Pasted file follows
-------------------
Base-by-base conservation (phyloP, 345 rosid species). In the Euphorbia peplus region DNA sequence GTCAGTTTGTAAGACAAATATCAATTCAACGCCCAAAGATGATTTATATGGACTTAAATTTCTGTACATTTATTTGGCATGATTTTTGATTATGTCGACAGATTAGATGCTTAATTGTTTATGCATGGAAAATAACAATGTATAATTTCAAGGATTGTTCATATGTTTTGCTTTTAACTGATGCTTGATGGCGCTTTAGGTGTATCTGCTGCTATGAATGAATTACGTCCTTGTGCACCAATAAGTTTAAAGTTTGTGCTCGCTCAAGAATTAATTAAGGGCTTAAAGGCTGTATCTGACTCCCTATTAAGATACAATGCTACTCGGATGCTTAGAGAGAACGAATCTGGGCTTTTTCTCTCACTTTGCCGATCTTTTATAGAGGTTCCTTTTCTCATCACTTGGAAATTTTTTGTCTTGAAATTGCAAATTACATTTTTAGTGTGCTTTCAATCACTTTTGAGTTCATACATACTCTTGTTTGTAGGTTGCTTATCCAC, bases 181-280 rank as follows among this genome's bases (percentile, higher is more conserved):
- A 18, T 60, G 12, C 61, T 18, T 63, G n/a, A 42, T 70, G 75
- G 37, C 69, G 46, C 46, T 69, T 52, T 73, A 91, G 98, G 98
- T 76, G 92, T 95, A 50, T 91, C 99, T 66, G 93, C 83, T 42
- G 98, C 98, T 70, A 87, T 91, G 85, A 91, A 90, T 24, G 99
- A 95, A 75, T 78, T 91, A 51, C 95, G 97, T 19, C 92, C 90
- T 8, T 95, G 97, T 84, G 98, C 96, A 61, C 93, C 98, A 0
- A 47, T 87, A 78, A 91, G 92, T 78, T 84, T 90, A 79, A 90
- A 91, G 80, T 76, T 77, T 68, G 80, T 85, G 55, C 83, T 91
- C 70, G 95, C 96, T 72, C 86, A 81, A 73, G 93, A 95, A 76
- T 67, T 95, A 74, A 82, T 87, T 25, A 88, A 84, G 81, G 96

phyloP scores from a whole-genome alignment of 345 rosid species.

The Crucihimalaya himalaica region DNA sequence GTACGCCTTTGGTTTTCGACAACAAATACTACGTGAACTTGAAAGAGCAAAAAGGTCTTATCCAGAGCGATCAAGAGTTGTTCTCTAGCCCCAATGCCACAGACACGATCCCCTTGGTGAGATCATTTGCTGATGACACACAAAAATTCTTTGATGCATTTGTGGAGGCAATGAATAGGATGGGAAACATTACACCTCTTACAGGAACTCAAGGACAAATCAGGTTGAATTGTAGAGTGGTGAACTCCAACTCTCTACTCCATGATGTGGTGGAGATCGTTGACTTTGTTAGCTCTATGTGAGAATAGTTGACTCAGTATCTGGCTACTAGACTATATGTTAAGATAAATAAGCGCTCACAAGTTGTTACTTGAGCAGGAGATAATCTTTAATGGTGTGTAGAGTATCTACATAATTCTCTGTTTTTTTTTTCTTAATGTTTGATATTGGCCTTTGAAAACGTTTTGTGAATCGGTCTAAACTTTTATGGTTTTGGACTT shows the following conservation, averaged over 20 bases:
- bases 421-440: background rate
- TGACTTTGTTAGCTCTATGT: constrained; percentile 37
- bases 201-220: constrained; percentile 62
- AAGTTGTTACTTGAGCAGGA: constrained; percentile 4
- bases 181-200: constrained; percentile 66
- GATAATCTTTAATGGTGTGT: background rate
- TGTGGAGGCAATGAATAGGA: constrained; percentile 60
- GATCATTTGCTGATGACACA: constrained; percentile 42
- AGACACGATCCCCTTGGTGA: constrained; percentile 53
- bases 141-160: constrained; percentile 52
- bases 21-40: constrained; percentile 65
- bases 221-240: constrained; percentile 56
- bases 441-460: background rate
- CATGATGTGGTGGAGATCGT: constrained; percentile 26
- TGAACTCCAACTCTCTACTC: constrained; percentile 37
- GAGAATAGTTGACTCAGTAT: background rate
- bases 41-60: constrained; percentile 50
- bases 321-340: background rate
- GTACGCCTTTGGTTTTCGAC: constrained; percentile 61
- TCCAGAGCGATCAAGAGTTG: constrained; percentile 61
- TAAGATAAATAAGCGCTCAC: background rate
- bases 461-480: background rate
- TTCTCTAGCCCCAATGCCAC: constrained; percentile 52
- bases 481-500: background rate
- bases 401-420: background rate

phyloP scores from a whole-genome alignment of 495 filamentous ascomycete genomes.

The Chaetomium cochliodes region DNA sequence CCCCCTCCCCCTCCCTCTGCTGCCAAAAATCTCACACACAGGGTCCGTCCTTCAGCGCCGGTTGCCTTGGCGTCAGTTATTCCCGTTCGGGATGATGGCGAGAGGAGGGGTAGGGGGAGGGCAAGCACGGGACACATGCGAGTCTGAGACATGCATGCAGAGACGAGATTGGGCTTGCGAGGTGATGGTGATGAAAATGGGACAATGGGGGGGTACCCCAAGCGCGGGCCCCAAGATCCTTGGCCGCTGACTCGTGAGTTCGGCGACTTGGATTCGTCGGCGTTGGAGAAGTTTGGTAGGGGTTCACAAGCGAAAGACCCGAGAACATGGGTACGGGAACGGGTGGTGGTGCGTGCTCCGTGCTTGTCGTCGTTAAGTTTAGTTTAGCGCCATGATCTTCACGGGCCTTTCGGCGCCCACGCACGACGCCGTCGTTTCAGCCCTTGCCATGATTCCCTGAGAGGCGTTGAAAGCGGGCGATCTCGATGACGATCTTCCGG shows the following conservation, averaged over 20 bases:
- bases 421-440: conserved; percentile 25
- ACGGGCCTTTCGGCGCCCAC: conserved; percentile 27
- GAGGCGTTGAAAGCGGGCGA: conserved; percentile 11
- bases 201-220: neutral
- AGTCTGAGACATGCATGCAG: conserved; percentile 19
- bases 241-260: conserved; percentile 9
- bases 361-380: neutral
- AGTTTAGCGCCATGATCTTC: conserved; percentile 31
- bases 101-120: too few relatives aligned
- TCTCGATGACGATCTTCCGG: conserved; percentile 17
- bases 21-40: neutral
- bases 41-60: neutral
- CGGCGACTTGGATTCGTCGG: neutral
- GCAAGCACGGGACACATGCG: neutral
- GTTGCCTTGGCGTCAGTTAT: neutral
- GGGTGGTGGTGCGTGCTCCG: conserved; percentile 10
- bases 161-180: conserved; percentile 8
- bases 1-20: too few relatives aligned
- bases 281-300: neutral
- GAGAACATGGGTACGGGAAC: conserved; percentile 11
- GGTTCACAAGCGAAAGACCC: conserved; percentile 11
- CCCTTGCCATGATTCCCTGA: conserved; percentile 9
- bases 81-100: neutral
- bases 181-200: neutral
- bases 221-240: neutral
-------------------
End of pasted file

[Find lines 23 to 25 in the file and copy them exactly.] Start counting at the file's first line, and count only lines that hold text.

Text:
- bases 141-160: constrained; percentile 52
- bases 21-40: constrained; percentile 65
- bases 221-240: constrained; percentile 56